Embracing the hard: pre-performance anxiety

classical musician performance performance anxiety


This week, I’ve spent a lot of time confronting feelings of anxiety, discomfort and instability in my practice. Tiffany here, and I have three recitals coming up quickly in February! 


For me, as a performance approaches (usually about 2 weeks away if it's a biggie), I experience some of these things... maybe some of you can relate: 

  • In practice, I may approach a technically difficult passage and start thinking “What if I mess this up?” My hands get weird and my technique suffers just thinking about performing the passage. 
  • I have a glimpse of the discomfort I may feel in a long phrase and start asking “But what if I don’t make it?” 
  • I get butterflies thinking about walking out on stage - a mix of super excited and ... "will I be ready?"  
  • I start to really worry that I am not practicing enough. 
  • I start to have super irrational thoughts like "Will I even remember how to play any of this?" 


I used to spend a lot of time avoiding these thoughts. They didn't feel good, I didn't want them, and honestly I thought something was wrong with me because I had them. (What performer worries about a performance?) I’d push them away, and I’d focus on performance anxiety solutions for the stage - because that’s true performance anxiety, right? 


I'd focus my attention on what I was going to do to calm my breath backstage, how to remain centered during the performance, and staying in the moment as the bright lights begin to shine down upon me. 


And sure, working through those things was really helpful. 


But… here’s my truth.


My main discomfort has never been on stage - I mean don’t get me wrong - I’ve had very uncomfortable moments on stage and have made more mistakes than I care to admit in performance - but the real discomfort of panic, loss of control, nervousness for me happens in the couple of weeks leading up to a big performance.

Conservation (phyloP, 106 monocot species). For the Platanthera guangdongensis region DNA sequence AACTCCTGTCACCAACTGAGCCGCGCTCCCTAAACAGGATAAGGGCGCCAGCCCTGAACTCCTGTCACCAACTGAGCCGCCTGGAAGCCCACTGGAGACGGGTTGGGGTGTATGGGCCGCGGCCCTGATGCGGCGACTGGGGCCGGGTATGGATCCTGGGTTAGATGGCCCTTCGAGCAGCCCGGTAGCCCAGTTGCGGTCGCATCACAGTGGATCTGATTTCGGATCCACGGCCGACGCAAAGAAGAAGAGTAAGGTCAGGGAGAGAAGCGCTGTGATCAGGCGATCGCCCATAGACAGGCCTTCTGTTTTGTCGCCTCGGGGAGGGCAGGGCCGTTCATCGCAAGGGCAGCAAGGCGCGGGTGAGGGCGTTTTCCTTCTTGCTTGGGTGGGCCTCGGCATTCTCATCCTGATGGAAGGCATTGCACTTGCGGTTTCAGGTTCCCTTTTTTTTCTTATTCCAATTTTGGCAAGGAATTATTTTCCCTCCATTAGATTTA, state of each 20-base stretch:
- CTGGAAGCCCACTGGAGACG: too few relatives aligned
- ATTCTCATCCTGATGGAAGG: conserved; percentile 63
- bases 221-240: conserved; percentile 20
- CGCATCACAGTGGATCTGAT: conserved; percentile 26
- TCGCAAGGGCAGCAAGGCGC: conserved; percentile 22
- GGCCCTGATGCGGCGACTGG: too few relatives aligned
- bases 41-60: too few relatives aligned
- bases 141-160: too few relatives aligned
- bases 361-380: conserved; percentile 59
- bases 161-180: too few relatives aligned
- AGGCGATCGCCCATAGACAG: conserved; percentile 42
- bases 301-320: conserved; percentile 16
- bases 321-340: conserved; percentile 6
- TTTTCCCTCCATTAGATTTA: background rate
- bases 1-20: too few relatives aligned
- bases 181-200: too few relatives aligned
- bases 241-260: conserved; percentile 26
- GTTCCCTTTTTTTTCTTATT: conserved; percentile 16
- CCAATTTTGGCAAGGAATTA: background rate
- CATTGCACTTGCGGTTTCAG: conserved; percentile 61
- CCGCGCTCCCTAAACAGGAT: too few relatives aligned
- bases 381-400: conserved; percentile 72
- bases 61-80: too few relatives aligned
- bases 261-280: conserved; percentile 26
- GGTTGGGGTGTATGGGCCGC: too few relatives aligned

Not a shocker, I always knew I didn’t want to feel this way before a performance. I wanted to feel in control, excited, balanced. Sure, maybe a little nervous! But not overtaken.


Finding ways to ground my playing in general helped - because I was focused on finding control in my practice which helped when these anxious moments would appear in the practice room. Mediating helped, because I was beginning to learn how to let thoughts pass by without latching onto them - which helped on stage, but also in practice when seeds of doubt would appear. 


And then, there was a day where I had a big moment of realization when reading The Musician’s Way by Gerald Klickstein. 


The book displays performance anxiety symptoms in three buckets… before, during and after performance. At the time, it was pretty astounding to me… I thought performance anxiety only happened on stage!! And then... this person was telling me all the discomfort I was feeling before a performance could be considered performance anxiety?! 


Some of the “pre-performance” performance anxiety symptoms as listed in The Musician’s Way include: 

  1. Avoidance of practice
  2. Obsessive practice
  3. Busyness/disorganization
  4. Depression/fatigue/laziness
  5. Worry/distorted thinking


Which in this list have you experienced? I know I’ve experienced #1, 2, and 5 a lot. And I’ve also experienced 3 and 4. 


Somehow, seeing this "proof" in writing gave me permission to start focusing on my pre-performance anxiety just as seriously as the on-stage stuff. This big shift happened in the last years of my doctorate, around 2016. 


Since then, I’ve been exploring all the ways I can address my pre-performance anxiety head on. And this week, I’ve been comforted so much by embracing something we wrote about a few weeks ago: finding the center within it.